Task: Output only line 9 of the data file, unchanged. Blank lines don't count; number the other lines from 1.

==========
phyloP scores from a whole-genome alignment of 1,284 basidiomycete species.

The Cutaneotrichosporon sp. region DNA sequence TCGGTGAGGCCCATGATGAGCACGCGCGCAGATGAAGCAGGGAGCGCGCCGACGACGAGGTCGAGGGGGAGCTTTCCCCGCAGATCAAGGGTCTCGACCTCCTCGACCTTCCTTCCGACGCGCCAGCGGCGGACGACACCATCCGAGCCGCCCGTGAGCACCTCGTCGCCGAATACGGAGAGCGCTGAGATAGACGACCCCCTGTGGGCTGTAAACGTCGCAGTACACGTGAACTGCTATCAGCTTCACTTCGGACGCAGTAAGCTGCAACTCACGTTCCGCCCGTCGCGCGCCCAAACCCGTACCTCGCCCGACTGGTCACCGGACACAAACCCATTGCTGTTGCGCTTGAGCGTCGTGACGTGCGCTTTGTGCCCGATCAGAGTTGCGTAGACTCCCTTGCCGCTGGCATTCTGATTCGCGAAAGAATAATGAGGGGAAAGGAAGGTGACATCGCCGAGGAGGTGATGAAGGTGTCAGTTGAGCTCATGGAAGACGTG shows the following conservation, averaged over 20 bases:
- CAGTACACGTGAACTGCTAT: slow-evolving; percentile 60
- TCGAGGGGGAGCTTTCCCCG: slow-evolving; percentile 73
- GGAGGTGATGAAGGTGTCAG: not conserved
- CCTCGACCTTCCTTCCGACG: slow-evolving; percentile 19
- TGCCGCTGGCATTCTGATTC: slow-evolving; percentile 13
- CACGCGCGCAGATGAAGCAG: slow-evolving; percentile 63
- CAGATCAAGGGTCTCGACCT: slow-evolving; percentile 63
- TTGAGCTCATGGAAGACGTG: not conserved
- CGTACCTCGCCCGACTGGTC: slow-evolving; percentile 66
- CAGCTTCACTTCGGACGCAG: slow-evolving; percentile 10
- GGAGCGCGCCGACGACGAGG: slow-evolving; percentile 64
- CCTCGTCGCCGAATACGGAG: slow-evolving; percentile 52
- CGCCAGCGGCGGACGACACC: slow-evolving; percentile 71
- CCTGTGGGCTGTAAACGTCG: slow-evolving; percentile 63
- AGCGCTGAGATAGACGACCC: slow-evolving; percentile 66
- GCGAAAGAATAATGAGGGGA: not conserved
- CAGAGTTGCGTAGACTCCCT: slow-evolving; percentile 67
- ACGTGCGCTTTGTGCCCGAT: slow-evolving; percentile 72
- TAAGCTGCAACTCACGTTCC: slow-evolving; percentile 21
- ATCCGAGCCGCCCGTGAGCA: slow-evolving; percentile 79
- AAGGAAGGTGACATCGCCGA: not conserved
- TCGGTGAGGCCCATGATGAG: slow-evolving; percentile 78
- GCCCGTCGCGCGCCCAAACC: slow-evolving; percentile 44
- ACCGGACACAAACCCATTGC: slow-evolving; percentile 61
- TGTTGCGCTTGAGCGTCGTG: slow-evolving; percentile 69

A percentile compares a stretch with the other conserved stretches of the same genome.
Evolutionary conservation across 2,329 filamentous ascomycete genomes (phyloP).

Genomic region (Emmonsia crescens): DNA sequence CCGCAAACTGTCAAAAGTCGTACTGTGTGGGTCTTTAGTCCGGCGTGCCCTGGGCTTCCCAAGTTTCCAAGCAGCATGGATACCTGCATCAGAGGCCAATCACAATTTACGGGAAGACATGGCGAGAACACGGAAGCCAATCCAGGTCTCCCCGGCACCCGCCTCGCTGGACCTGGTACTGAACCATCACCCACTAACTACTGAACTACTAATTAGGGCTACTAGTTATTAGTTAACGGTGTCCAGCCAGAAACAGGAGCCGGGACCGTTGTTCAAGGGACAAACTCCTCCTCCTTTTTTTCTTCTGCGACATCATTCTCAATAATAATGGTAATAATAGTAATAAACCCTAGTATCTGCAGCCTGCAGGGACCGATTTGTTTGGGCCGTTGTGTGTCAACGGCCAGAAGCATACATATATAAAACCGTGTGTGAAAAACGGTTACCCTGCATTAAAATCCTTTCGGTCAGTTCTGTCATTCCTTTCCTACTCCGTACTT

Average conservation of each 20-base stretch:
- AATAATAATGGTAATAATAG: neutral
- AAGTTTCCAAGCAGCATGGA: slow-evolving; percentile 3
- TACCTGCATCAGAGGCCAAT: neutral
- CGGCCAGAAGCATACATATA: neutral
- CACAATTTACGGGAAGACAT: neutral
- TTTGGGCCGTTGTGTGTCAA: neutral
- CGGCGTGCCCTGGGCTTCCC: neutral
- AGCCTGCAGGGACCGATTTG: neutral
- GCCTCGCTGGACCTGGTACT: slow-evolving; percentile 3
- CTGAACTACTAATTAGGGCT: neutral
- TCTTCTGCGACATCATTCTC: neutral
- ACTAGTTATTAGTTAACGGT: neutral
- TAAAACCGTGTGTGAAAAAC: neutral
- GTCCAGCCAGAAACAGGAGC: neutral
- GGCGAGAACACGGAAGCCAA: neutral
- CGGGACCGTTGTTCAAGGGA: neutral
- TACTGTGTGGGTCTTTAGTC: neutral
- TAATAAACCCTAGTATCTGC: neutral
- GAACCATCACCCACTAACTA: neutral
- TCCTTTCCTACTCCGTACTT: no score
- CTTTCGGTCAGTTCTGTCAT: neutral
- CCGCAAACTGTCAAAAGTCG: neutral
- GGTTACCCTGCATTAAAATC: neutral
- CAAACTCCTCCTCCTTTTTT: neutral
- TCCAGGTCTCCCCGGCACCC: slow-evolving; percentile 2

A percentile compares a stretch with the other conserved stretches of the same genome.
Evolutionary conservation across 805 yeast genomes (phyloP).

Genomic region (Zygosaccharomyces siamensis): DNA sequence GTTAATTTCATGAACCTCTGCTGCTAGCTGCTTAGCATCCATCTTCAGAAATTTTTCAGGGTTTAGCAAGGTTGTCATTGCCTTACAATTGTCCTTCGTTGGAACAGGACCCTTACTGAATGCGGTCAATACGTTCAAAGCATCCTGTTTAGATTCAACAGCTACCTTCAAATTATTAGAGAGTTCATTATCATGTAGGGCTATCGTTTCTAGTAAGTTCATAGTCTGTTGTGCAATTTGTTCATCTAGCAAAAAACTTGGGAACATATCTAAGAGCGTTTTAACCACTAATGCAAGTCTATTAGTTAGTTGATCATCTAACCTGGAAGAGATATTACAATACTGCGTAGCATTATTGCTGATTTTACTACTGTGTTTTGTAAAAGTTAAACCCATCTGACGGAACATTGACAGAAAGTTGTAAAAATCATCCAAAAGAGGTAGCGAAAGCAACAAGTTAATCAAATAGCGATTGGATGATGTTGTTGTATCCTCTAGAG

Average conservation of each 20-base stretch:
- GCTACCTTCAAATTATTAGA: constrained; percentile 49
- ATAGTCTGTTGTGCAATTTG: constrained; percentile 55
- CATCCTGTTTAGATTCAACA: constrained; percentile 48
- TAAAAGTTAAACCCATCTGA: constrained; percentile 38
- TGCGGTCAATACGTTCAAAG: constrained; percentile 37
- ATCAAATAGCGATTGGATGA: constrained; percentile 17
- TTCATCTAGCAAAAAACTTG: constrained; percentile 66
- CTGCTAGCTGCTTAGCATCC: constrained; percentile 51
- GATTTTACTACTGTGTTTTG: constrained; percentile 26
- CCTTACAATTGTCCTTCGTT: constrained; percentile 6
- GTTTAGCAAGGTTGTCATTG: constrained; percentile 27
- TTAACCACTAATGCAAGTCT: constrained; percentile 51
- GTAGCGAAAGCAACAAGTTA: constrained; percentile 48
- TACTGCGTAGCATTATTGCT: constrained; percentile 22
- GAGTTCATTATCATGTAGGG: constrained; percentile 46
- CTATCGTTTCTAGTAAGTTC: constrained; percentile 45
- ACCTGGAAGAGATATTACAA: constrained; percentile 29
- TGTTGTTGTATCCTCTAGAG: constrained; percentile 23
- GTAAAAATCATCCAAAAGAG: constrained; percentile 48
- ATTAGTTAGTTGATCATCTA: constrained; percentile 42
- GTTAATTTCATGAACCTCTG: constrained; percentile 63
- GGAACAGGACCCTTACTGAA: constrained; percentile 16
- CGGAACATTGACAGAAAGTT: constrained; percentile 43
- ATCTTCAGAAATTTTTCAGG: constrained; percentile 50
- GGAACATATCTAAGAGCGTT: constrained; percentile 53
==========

- CAGATCAAGGGTCTCGACCT: slow-evolving; percentile 63